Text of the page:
Jamie Chadwick says she hopes to graduate to Formula 1 in the coming years after securing significant financial backing to fund her junior career.
Chadwick, who won the inaugural W Series championship in 2019, has signed up to race in the 2020 Formula Regional European Championship with Prema, which she hopes will lead to an FIA Formula 3 seat in 2021.
The 22-year-old is receiving financial aid from Rodin Cars' multi-millionaire boss David Dicker who is “taking a long-term view in fully supporting [Chadwick's] journey”.
Prema was undisputedly the strongest team in the Formula Regional series last year, winning 16 out of the 24 races.
"It's a dream come true, really. If I had a smaller budget I couldn't race with a top team like Prema and give myself the best chance to perform and justify being in F1,” Chadwick said, as quoted by the BBC.
"The scary thing with motorsport is the financial backing required. It's an insane amount, but it's so exciting to have been given an opportunity to do it with Prema.
"To drive in Formula 3, for example, you're looking at double what I got in W Series prize money.”
Chadwick says it is her “dream” to reach F1, and she is aiming to be in a position to do so “by 2023 or 2024”.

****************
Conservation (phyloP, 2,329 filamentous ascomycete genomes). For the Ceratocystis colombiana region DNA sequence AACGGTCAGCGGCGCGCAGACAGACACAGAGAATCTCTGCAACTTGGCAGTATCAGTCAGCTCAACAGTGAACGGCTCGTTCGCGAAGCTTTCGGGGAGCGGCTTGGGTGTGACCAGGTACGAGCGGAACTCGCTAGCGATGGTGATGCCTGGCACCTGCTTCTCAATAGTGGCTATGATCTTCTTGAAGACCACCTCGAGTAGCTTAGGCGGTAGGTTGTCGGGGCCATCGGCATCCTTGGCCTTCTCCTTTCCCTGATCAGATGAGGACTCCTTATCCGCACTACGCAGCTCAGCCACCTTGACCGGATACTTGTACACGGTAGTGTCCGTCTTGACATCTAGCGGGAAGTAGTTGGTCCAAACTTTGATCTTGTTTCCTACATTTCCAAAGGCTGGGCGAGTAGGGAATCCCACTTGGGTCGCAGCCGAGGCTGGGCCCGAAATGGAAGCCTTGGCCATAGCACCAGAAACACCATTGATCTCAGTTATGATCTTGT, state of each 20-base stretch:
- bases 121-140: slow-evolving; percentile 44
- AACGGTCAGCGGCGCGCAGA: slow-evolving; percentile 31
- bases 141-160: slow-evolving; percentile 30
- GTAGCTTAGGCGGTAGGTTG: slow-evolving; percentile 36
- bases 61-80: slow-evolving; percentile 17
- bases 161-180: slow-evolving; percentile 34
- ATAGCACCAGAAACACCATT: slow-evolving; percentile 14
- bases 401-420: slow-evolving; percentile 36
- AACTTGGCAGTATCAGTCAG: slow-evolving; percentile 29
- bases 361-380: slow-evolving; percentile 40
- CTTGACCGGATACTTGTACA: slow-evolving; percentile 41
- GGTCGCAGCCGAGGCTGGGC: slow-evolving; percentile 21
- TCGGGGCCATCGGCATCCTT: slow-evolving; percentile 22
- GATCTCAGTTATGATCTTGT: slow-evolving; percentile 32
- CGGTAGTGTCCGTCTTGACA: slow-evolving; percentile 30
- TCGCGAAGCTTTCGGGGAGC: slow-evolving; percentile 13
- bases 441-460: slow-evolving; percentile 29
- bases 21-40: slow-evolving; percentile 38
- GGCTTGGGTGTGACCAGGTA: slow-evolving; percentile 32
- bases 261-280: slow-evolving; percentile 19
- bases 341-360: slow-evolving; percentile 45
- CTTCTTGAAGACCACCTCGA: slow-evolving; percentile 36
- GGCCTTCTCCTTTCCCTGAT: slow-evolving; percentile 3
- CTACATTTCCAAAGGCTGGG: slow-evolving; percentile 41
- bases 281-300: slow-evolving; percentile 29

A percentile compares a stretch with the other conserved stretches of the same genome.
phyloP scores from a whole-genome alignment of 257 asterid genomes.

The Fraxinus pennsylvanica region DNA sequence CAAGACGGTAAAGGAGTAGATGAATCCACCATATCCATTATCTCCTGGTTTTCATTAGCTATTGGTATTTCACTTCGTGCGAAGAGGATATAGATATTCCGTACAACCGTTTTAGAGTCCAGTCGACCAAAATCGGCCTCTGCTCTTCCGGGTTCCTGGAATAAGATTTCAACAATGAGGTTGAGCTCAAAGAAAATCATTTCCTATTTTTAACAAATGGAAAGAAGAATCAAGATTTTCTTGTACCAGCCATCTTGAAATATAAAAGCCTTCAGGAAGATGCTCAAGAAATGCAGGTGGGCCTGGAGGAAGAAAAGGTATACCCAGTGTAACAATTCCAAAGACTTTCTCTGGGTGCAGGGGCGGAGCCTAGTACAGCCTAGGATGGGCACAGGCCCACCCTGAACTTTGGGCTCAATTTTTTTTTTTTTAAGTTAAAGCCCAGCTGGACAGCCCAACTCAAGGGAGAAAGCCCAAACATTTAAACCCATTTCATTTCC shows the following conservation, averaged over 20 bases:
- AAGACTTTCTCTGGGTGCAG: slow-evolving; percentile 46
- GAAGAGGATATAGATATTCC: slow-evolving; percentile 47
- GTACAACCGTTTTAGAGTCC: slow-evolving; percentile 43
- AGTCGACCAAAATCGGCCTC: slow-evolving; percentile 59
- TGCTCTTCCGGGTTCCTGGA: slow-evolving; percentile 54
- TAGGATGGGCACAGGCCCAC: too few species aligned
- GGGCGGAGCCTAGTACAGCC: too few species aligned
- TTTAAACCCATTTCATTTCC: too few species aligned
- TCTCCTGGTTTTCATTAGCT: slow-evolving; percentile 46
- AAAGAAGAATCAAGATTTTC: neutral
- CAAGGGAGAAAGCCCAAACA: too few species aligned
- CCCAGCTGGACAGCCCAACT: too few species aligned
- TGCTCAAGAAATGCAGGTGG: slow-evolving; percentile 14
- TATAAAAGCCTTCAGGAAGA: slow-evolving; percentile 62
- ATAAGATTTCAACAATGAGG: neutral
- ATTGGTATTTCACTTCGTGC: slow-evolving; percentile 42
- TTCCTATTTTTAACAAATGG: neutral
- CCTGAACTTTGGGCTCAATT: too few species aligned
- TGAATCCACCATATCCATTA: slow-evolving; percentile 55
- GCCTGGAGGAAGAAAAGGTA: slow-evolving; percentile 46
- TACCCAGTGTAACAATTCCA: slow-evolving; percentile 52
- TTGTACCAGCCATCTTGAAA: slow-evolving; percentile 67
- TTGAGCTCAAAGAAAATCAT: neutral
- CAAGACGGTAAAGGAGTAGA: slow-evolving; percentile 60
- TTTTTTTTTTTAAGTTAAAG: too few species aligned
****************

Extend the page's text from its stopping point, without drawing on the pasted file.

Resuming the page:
The last female driver to take a race start in F1 was Lella Lombardi in 1976, who is also the only female racer to register points in the sport.
Chadwick tested a car developed by Rodin in New Zealand in March, which led to the decision to support her career.
However, Chadwick described that her trip to New Zealand almost never happened due to strict quarantine rules that were introduced only hours after her arrival.
"I did get stuck in New Zealand,” she said. “It was a very close call whether I was going to go - I was on the flight when I found out that six hours after I actually landed there you'd have to go into quarantine for 14 days and I would not have gone.
"To be honest it was a helpful time. It was a bit of a shame they went into lockdown - driving cars around all day would have been a great life - but sadly I couldn't do it. But it definitely helped with the conversations.
"It's the most exciting moment of my career, and gives me security and structure. Every year I've gone racing I've always had that uncertainty [of what I could do the following year], but now I have structure and support, and I can focus on performing my best."
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